Experimentation and a Mastery of Music at Funchal Jazz Festival

  I  

Madeira is a volcanically formed, mountainous archipelago of sweeping hillsides and winding streets chockablock with stucco-roofed housing that from sea level appear as an endless tableau of neighborhoods, carved out well before the dictates of urban planning. Located in the Atlantic Ocean, southwest of Portugal, Funchal is the island capital and counts a population of about 110,000.

Located midway down a prodigious hill, the Funchal Jazz Festival, which ran July 11-13, is set at the Parque de Santa Catarina, a public garden at the center of town. Rows of white folding chairs, ample stone-wall seating on the side and plenty of lawn space for blankets and terra firma seating blend to form an alluring scene, one that encouraged patrons to bring their children to experience the joys of jazz.

Saxophonist Ben Wendel’s Seasons Band kicked off Thursday with a remarkable crew—pianist Aaron Parks, drummer Kendrick Scott, guitarist Gilad Hekselman and bassist Matt Brewer—spinning intricate and intimately cogent original tales. Any band with Scott at the tubs starts with a creative leg up. Wendell’s latest project, The Seasons, was the subject matter, each piece reflecting a seasonal perspective and a raft of influences.

Crowd favorite Gregory Porter brought down the house with his closing set that night. The vocalist’s storytelling proclivity transcends language barriers, going straight to the heart wherever he performs his lyrical alchemy. A highlight was a poignant piece relating timeless lessons imparted by Porter’s mother to his 7-year old son, who romped the lawn stageside. Tenor saxophonist Tivon Pennicott was a consistent delight.

Friday evening opened with Portugal’s inventive accordionist João Barradas’ Portrait, an international unit featuring Dutch saxophonist Ben Van Gelder. Barradas is not merely a colorist, his dexterity and improvisational gifts are impressive, however his composerly set yielded very little joy and didn’t catch fire—until the closer. The bandleader spent a bit too much time playing his accordion with a Fender Rhodes sound, which detracted from the broad range of the instrument Joe Zawinul once declared the “original synthesizer.”

Terence Blanchard again affirmed later on Friday his place in the upper echelon of modern trumpeters with his centennial tribute to Art Blakey. This edition of his electrified E-Collective adeptly blended aggressive updates on Messengers’ classics with modernisms. Special guests included drummer Jeff “Tain” Watts, who consistently delivered the spirit of Blakey’s explosive drive, and tenorist Jean Toussaint, who’d been part of the ’80s Jazz Messengers frontline with Blanchard and Donald Harrison.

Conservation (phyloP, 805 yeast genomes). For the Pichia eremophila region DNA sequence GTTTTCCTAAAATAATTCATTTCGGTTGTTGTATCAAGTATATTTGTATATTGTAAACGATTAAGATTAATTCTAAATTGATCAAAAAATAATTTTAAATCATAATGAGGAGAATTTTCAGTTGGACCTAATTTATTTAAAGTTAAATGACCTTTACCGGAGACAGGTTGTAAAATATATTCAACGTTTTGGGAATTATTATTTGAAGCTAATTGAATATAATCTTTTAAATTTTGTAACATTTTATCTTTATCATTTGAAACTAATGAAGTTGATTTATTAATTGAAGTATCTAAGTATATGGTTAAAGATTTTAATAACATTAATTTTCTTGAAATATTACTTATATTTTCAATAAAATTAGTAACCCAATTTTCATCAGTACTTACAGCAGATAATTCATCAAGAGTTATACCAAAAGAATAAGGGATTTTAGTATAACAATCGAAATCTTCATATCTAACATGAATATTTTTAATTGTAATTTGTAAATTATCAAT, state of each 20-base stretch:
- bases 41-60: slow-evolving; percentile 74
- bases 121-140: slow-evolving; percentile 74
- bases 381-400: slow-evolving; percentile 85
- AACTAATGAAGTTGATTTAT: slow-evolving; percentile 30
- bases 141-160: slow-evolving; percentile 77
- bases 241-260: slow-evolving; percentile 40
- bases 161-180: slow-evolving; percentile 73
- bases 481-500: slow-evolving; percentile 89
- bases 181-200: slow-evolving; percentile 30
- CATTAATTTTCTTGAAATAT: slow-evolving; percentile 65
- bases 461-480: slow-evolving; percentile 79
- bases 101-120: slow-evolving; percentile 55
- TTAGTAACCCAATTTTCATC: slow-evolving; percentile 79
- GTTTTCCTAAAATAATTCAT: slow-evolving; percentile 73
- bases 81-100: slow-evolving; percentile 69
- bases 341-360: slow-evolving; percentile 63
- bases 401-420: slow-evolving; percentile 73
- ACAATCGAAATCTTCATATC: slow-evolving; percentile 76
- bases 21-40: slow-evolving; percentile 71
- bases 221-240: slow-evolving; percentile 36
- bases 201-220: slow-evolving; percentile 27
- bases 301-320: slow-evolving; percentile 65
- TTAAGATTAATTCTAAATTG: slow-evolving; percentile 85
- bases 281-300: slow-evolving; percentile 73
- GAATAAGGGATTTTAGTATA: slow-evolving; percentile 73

Blakey book interpretations included the opener “Ugetsu,” “One By One” and “Dat Dere.” All were successfully reimagined and cannily arranged by bass guitarist David Ginyard, who played the E-Collective pieces and blended seamlessly with acoustic bassist Tabari Lake on some of his Blakey arrangements. Another of the younger contributors was pianist Gerald Clayton, on both acoustic and Rhodes. Hearing Watts’ roiling African echoes with Blanchard’s often-thrilling horn in either context was genuinely rewarding. The closing “Soldier,” which Blanchard dedicated to social workers everywhere, was encored by Messengers’ anthem “Moanin’.”

Saturday opened with the sumptuous tenor saxophone tone of Melissa Aldana. She achieved a kind of triangular band interplay among drummer Kush Abadey, guitarist Lage Lund and bassist Josh Ginsburg, Aldana planted in the middle. Her gorgeous intro to “Polka Dots And Moonbeams,” the set’s lone standard, was a festival highlight that Dexter Gordon surely would have approved of.

One of the queens of song, Dianne Reeves, closed the festival Saturday with a typically exuberant and brilliant set that nearly lifted the audience into orbit. She captured their hearts, singing renditions of Brazilian songs in Portuguese; on one, she invited Aldana back to solo. Her versatile longtime guitarist, Romero Lubambo, was one obvious inspiration for the Brazilian immersion.

Funchal Artistic Director Paulo Barbosa skillfully built this program, pairing seeming opposites—experimentation and original music more overt in opening acts; experienced mastery and global notoriety hallmarks of headliners—making the festival a jewel in Portugal’s cultural offerings. DB